Adaptive Labor as Training: Aid to Martin Acres subdivision of Boulder

For two and a half hours this morning I had the opportunity to work on flood remediation efforts with some wonderful people volunteering with DonateBoulder.org. We worked in the Martin Acres subdivision.

For those who are medically cleared for this kind of work, I highly encourage volunteer physical labor for those who cannot do it themselves, or who are overwhelmed.

Among the training benefits are asymmetric muscle work, pulling, lifting, carrying, hacking, breaking, dragging, stacking, leveraging, maneuvering, prying, throwing, and tossing. Working with tools with your hands is a bonus, as hand tools benefit your connective tissues and fine motor muscles in ways merely lifting weights cannot.

The best thing about training this way is that you get to work with some special people: other volunteers. You get to help someone in difficult circumstances. And, you help free up another wave of volunteers for the next effort by knocking one out.

You may only have a morning to work, or a whole day. We all have different obligations and time sensitive items any given day. Yet if you put in what you can, and others do too, this expedites humane relief and mitigation of adverse health conditions.

The must have tools and qualities: (1) mask that filters out airborne dust, molds, and noxious building materials such as asbestos; (2) tools for pulling up baseboards and tearing out sodden drywall, i.e. crowbars, wood chisels, hammers, dustpans, shovels, brooms; (3) approved anti-mold and mildew spray product; (4) first aid kit; and (5) safety sense.

Volunteering, like group training, builds camaraderie, dispels loneliness, and strengthens community. Those intangible fringe benefits are as valuable as the physical mission and physical training benefit. Yet the training benefit also helps give the person helped a better feeling that someone is helping them, yet getting something out of it.

That is all true of course, so long as volunteers take the necessary safety precautions, such as an updated tetanus shot and the equipment listed above.

Overview and Table of Contents: Farm Your Training Day: An American Dream of Sustainable Personal Fitness

Image

Overview and Preview as Seen at iBookstore, Lulu.com, Barnes and Noble, and Amazon (with some formatting changes here).
Overview
Adaptive fitness doesn’t revolve around someone else’s contract, facility, and schedule.

With this guide, you can take ownership of your physical training life and leave behind co-dependence on unsustainable, packaged dieting and fitness hype.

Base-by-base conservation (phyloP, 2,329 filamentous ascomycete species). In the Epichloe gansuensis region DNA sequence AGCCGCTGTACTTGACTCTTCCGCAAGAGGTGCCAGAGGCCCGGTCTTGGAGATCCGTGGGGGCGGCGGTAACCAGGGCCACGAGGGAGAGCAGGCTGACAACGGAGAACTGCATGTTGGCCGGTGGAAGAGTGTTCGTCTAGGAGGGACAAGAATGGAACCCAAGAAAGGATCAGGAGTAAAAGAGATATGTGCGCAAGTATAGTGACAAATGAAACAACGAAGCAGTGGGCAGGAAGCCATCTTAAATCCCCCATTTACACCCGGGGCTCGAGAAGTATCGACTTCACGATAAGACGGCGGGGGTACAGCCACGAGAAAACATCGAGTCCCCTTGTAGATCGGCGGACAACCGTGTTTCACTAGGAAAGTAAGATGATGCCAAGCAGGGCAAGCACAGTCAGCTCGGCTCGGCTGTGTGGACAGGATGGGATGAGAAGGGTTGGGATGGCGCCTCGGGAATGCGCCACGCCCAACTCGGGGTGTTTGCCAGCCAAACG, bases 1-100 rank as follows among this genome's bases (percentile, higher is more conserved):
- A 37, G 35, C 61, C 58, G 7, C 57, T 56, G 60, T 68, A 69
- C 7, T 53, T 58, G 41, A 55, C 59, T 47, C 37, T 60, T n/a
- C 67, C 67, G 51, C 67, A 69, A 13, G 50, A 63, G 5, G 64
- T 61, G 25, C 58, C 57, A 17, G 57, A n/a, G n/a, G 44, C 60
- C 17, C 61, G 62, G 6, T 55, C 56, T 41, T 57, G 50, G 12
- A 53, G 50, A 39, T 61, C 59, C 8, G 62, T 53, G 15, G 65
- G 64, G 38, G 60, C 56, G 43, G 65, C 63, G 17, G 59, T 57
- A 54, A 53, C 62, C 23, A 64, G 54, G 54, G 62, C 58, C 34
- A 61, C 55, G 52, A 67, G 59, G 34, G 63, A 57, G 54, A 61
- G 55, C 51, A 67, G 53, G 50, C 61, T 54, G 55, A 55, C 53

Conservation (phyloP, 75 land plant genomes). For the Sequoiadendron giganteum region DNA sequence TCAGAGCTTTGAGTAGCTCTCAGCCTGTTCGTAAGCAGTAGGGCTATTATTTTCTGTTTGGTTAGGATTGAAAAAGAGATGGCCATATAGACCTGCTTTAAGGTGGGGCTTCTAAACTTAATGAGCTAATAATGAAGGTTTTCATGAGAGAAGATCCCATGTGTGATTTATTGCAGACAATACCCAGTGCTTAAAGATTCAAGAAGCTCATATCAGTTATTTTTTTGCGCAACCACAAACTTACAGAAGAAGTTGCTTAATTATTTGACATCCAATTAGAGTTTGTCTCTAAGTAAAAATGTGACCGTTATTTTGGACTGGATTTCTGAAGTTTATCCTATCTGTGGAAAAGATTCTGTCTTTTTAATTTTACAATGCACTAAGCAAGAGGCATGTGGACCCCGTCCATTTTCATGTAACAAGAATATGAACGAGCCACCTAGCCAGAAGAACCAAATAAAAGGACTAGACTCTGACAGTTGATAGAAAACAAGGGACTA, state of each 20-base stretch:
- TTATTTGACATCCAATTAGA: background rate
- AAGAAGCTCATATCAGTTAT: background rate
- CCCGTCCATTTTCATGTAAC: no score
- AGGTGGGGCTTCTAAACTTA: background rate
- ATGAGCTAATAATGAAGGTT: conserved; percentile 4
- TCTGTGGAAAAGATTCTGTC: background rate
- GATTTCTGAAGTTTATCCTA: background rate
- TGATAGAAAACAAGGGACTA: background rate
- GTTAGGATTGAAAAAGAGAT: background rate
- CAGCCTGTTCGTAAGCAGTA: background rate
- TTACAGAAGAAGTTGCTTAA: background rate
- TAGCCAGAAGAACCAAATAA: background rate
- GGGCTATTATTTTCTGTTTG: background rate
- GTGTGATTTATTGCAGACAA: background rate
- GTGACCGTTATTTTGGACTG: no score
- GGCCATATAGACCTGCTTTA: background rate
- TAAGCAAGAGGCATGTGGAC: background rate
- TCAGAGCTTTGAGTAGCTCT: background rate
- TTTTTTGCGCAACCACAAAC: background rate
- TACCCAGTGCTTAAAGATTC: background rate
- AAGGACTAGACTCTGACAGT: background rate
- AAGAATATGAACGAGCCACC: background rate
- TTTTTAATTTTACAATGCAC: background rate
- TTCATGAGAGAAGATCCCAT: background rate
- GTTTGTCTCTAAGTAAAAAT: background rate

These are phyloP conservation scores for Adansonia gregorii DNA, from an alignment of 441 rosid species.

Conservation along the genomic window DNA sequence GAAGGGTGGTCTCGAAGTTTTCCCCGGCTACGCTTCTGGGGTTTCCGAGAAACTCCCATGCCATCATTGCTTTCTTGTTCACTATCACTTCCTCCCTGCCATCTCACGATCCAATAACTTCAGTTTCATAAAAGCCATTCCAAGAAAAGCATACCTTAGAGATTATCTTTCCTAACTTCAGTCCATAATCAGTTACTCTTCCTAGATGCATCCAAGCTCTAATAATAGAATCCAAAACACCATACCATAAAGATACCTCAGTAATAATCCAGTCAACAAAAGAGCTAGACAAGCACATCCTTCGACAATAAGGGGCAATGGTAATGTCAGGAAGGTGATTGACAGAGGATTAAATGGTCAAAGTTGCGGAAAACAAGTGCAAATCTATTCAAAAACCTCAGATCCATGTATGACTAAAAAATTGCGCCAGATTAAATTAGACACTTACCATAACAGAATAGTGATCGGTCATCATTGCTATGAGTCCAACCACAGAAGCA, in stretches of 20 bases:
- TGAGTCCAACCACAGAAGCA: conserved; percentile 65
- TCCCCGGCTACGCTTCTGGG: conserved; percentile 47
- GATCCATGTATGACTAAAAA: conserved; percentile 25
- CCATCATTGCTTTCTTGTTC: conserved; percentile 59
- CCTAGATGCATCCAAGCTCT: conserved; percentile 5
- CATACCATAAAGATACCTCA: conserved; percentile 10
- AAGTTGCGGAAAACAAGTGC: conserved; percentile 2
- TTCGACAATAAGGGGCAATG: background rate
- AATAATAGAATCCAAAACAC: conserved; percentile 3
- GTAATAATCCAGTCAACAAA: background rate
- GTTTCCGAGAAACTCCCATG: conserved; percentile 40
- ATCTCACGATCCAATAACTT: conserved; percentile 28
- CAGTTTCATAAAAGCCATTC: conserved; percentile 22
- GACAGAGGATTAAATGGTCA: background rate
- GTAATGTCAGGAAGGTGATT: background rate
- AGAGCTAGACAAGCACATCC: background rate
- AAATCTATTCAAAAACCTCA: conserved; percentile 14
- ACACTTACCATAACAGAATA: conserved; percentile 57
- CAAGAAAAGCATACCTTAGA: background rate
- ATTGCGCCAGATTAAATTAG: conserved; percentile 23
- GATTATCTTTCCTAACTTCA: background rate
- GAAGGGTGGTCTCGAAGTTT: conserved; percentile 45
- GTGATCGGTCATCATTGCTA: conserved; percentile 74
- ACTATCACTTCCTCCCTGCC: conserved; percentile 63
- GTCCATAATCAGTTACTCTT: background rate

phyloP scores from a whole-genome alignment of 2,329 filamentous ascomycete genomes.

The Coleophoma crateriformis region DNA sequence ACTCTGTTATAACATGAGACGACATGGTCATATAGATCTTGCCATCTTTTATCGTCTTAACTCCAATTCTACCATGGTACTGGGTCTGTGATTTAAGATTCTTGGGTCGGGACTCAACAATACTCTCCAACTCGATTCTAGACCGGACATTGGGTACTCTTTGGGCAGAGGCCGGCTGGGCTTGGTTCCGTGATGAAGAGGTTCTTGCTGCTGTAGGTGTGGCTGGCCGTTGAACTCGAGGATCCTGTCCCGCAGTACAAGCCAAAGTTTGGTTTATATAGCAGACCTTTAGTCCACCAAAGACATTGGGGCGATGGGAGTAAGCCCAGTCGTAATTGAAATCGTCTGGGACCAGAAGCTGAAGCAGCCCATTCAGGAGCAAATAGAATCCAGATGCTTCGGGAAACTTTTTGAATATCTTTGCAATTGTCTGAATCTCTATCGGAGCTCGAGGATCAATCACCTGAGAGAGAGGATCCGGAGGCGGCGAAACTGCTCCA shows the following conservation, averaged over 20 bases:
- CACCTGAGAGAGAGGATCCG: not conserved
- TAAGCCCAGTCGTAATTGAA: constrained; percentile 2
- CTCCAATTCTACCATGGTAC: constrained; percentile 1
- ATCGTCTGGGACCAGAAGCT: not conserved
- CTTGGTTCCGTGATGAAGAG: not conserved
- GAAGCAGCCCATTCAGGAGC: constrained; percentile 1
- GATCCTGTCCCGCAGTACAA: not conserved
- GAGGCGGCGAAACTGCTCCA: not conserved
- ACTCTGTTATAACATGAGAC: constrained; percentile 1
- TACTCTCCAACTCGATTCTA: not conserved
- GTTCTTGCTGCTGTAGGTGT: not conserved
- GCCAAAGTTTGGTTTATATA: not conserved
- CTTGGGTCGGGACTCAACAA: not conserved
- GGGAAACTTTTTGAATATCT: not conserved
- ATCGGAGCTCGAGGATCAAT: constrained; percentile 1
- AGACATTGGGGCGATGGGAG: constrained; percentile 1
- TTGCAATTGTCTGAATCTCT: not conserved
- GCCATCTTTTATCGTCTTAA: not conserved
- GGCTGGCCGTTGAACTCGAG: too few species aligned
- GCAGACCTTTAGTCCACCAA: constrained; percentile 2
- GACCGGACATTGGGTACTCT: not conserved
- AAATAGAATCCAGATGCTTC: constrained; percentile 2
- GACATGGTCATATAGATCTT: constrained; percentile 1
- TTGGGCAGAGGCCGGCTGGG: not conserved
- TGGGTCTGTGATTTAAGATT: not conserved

Here you will learn ten principles to help you rewire yourself to train adaptively, more consistently, and thoroughly. Seven training dimensions encourage you to train often, in more places, with more choices.

Table of Contents

Introduction ………………………………………………………………………. vii
Organization, Content, and Safety Notice ………………………………..ix

Part I. Principles of Adaptive Training ………………… 1

Chapter 1. The Training Day Principle ……………………………………3
Chapter 2. Interval Farming Principle ……………………………………..7
Chapter 3. Adaptive Journal Principle ……………………………………40
Chapter 4. The Working Principle ………………………………………..45
Chapter 5. The Gradualism Principle …………………………………….60
Chapter 6. Windfall Principle ………………………………………………71
Chapter 7. Attunement Principle …………………………………………. 74
Chapter 8. Adaptive Eating, Drinking, and Sleeping Principles….90
Chapter 9. Objective Principle: Identify & Excel in Your Sport,
Art, and Work …………………………………………………. 107
Chapter 10. Navigation Principle …………………………………………. 111

Part II. The Seven Dimensions  of Adaptive Training …127

Chapter 11. Dimension One: Muscle …………………………………….130
Chapter 12. Mileage ………………………………………………………….. 155
Chapter 13. Mobility …………………………………………………………. 173
Chapter 14. Midsection + Core …………………………………………… 183
Chapter 15. Mountain ……………………………………………………….. 192
Chapter 16. Movement with Forces (MWF) …………………………..206
Chapter 17. The Seventh Dimension: Mind-Body Training via
Sport, Art, Work ………………………………………………254

Acknowledgements

Small Twister Takes a Spin on This Velodrome in Erie, Colorado

Small Twister Takes a Spin on This Velodrome in Erie, Colorado

After it did some minor stuff, it took out a church playground, then collapsed a portion of this velodrome that was nearly finished and still under construction in Erie, Colorado.

When a Run is Not a Run, But an Encounter with Physical and Energetic Forces and Conditions

Force of Heat

Force of Heat

Yesterday I did not hydrate to prepare for a run.

Yesterday I did not eat much at all.

Yesterday was not a running training day. And although I ran, I did not run.

At the height of the late day heat in the 90’s, in full sun, underfed for the day, and poorly hydrated, I strapped on a hydration system, downed a Gu (Trademarked name) and took off running. I had no distance or pace in mind. It wound up at 4.21 miles.